With the Homer City Council approving its 2014 capital improvement projects priority list and four campaigns for two city council seats getting underway, we’re reminded of a book we read a few years ago, “Thirteen Ways to Kill Your Community.” It was written by Doug Griffiths, a rural Western Canada legislator, and Kelly Clemmer, a Canadian journalist.
The foundation of the book is found in the prologue: “Communities have to make a conscious choice if they want to be successful or not. Communities have to analyze their own strengths and weaknesses. Communities have to determine what it is they can and must do to be successful. Communities have to believe they can be successful, and that their plan will make them successful, and they must then follow through on that plan. Communities have to believe that they can achieve their goal with or without government participation.”
While there can be many definitions of a successful community, we all know one when we see it: It’s a busy, vibrant place; there’s a diversity of jobs and people; it’s affordable; there are good schools and opportunities for the young; elders are respected; young people are involved; there’s a focus on healthy lifestyles; the crime rate is low; the graduation rate is high.
The chapter titles of “Thirteen Ways to Kill Your Community” outline the steps that can be taken if success isn’t what a community wants: 1. Don’t Have Quality Water; 2. Don’t Attract Business; 3. Ignore Your Youth; 4. Deceive Yourself About Your Real Needs or Values; 5. Shop Elsewhere. 6. Don’t Paint; 7. Don’t Cooperate; 8. Live In The Past; 9. Ignore Your Seniors; 10. Reject Everything New; 11. Ignore Outsiders; 12. Become Complacent; 13. Don’t Take Responsibility.
When it comes to those standards, Homer can take pride in its failure. Instead of taking steps to kill our community, citizens and elected officials are working hard not just to maintain but also to improve this place we call home.
A good example is the evolving discussion on community recreation. This is about more than if Homer residents need and want a community rec center and where it should go. It’s about supporting a core community value: connecting members of the community through easily available and affordable recreational opportunities, as well as promoting healthy lifestyle choices for all ages.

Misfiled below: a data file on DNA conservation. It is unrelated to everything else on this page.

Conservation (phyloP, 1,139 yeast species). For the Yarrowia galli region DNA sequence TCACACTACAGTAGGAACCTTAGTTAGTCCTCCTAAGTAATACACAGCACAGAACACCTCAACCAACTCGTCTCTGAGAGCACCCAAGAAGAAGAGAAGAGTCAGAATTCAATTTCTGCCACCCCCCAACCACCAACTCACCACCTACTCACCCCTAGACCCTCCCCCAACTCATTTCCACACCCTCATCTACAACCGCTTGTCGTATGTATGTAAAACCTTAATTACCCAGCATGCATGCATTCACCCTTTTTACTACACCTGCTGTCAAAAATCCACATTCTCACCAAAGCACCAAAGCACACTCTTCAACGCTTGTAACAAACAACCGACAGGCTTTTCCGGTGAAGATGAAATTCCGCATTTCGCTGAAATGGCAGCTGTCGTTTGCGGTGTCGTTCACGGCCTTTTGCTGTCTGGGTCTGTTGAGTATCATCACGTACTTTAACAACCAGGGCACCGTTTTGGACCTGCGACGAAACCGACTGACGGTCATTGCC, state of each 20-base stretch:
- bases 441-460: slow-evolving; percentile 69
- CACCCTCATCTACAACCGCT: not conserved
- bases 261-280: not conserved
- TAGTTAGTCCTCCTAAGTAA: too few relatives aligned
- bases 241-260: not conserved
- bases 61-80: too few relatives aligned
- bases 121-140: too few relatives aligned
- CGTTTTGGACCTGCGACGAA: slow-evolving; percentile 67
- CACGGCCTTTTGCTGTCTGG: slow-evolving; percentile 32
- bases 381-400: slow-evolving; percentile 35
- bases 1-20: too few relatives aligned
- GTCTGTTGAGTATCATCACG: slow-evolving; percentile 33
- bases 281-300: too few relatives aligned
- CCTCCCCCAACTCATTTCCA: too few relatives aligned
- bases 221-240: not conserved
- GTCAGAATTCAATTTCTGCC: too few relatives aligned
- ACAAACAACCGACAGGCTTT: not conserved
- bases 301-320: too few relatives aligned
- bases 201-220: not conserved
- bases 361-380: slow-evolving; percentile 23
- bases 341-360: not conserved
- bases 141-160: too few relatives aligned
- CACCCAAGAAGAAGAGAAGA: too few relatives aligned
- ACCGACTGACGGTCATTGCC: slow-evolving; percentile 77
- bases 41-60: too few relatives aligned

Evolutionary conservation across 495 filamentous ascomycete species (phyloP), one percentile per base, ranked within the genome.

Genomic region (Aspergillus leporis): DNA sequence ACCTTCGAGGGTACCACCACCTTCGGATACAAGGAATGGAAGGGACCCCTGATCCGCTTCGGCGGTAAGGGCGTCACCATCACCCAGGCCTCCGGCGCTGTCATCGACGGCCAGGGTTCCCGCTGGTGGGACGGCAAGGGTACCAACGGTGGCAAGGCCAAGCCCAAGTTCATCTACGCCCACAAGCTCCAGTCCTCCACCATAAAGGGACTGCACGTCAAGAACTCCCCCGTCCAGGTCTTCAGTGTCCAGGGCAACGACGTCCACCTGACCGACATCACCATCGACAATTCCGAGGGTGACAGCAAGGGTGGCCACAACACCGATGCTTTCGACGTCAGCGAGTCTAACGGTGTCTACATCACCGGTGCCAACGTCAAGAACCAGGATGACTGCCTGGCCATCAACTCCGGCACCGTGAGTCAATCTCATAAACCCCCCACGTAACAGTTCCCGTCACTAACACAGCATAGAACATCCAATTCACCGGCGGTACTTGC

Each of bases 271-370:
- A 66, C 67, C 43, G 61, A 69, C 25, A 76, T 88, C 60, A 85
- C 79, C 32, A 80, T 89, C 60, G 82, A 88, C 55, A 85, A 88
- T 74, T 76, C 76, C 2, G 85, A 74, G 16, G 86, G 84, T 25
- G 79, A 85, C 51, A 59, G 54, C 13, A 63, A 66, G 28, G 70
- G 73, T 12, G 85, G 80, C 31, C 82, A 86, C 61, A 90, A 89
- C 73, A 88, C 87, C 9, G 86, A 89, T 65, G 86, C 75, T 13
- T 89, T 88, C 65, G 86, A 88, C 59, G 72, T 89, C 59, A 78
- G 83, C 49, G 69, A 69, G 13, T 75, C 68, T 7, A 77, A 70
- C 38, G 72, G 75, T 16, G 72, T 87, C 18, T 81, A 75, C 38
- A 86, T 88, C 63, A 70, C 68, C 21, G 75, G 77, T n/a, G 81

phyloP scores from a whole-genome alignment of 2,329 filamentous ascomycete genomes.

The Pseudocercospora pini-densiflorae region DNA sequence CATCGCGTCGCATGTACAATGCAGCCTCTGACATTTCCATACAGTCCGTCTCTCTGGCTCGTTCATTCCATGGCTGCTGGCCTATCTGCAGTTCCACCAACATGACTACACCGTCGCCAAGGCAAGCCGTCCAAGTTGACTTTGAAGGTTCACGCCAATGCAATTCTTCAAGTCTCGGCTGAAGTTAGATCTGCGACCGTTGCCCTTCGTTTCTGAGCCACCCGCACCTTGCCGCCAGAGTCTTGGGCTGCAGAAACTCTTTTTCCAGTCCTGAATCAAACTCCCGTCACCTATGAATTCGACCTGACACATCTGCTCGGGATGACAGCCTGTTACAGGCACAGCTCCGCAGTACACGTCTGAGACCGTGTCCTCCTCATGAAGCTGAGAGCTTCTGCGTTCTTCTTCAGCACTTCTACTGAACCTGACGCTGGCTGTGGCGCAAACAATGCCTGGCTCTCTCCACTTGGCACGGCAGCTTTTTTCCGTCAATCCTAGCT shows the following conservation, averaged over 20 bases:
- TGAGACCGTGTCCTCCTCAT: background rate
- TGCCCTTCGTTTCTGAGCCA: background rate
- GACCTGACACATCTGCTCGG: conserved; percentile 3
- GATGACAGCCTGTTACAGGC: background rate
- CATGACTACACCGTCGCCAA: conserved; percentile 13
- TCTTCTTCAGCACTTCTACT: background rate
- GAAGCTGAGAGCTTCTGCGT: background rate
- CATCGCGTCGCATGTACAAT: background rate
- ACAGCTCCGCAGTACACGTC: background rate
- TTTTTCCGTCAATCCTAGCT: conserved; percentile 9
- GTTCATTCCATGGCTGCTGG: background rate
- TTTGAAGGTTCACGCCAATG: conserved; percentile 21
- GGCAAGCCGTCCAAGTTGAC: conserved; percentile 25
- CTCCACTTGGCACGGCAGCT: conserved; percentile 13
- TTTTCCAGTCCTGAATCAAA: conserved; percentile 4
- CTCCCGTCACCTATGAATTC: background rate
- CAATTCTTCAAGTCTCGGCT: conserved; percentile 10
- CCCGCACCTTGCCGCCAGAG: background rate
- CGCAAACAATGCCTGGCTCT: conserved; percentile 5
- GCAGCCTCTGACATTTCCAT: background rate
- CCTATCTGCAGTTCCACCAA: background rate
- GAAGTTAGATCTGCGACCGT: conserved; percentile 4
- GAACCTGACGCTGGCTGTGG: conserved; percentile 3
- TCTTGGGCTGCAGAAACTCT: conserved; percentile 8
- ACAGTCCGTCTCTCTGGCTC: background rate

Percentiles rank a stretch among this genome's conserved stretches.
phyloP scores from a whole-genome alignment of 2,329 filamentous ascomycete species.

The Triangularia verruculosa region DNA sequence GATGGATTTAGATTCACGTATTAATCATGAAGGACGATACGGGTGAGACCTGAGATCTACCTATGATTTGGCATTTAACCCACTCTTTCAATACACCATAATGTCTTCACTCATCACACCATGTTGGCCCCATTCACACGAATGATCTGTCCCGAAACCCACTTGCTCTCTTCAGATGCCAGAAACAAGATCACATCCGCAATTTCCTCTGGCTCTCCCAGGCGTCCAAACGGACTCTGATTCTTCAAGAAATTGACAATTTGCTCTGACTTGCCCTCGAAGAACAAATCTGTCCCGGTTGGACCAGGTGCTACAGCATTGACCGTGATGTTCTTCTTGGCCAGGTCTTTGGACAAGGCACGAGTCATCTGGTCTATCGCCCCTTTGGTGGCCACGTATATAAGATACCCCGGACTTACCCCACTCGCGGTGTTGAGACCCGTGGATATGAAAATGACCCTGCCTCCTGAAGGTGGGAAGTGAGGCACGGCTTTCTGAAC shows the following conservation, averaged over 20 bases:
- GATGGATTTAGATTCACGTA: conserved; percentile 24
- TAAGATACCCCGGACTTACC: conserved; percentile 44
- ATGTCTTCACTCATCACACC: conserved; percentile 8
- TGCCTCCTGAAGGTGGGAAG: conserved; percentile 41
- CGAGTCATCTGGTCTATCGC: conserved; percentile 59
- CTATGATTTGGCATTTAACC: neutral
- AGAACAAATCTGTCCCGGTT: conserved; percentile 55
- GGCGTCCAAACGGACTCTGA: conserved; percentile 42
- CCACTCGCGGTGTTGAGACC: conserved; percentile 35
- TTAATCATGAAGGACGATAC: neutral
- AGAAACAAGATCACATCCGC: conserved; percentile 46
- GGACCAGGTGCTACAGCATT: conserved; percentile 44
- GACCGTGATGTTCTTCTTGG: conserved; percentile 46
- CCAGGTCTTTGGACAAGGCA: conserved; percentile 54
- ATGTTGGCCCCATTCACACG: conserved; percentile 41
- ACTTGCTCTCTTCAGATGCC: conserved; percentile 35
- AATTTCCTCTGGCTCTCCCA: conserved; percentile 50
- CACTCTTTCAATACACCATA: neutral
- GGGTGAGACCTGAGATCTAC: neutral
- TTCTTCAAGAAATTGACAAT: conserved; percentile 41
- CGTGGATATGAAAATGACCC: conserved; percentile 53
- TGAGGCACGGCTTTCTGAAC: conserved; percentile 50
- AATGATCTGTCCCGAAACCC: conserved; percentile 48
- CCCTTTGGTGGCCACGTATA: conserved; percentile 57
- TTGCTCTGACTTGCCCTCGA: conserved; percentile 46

Far from being a frill or a drain on a community’s budget, community recreation can play a vital role in building a successful community — or, in Homer’s case, a more successful community. It’s not a reach to say a strong community recreation program can help attract business because it makes the community more attractive for all age groups. A community rec program done well involves both youth and seniors and everyone in between. A strong community recreation program is evidence that a community gives more than lip service to the value of creating a healthy community. Community recreation, by its nature, fosters cooperation.
ReCreate Rec, the group that’s been meeting to build a stronger community rec program for Homer, is on the right path to a more vibrant community with the steps it’s taking, including encouraging a community needs assessment, taking a look at what other communities are doing and being involved in an issue that’s also a passion for them. Their actions show they’re willing to take responsibility to make something new happen in Homer.
Campaign season is a great time for this discussion to happen. What do the candidates think about this issue? Are there some ways to pay for community recreation that haven’t yet been considered? Enthusiasm for an idea can carry it a long way. Just as important, however, is finding out how candidates feel about issues like community rec. Their answers will reflect how committed they are to keeping Homer a strong city.
(Editor’s Note: Oct. 1 is the municipal election. The Homer News today begins its coverage of the candidates and the issues. We encourage residents to get to know the candidates — and vote.)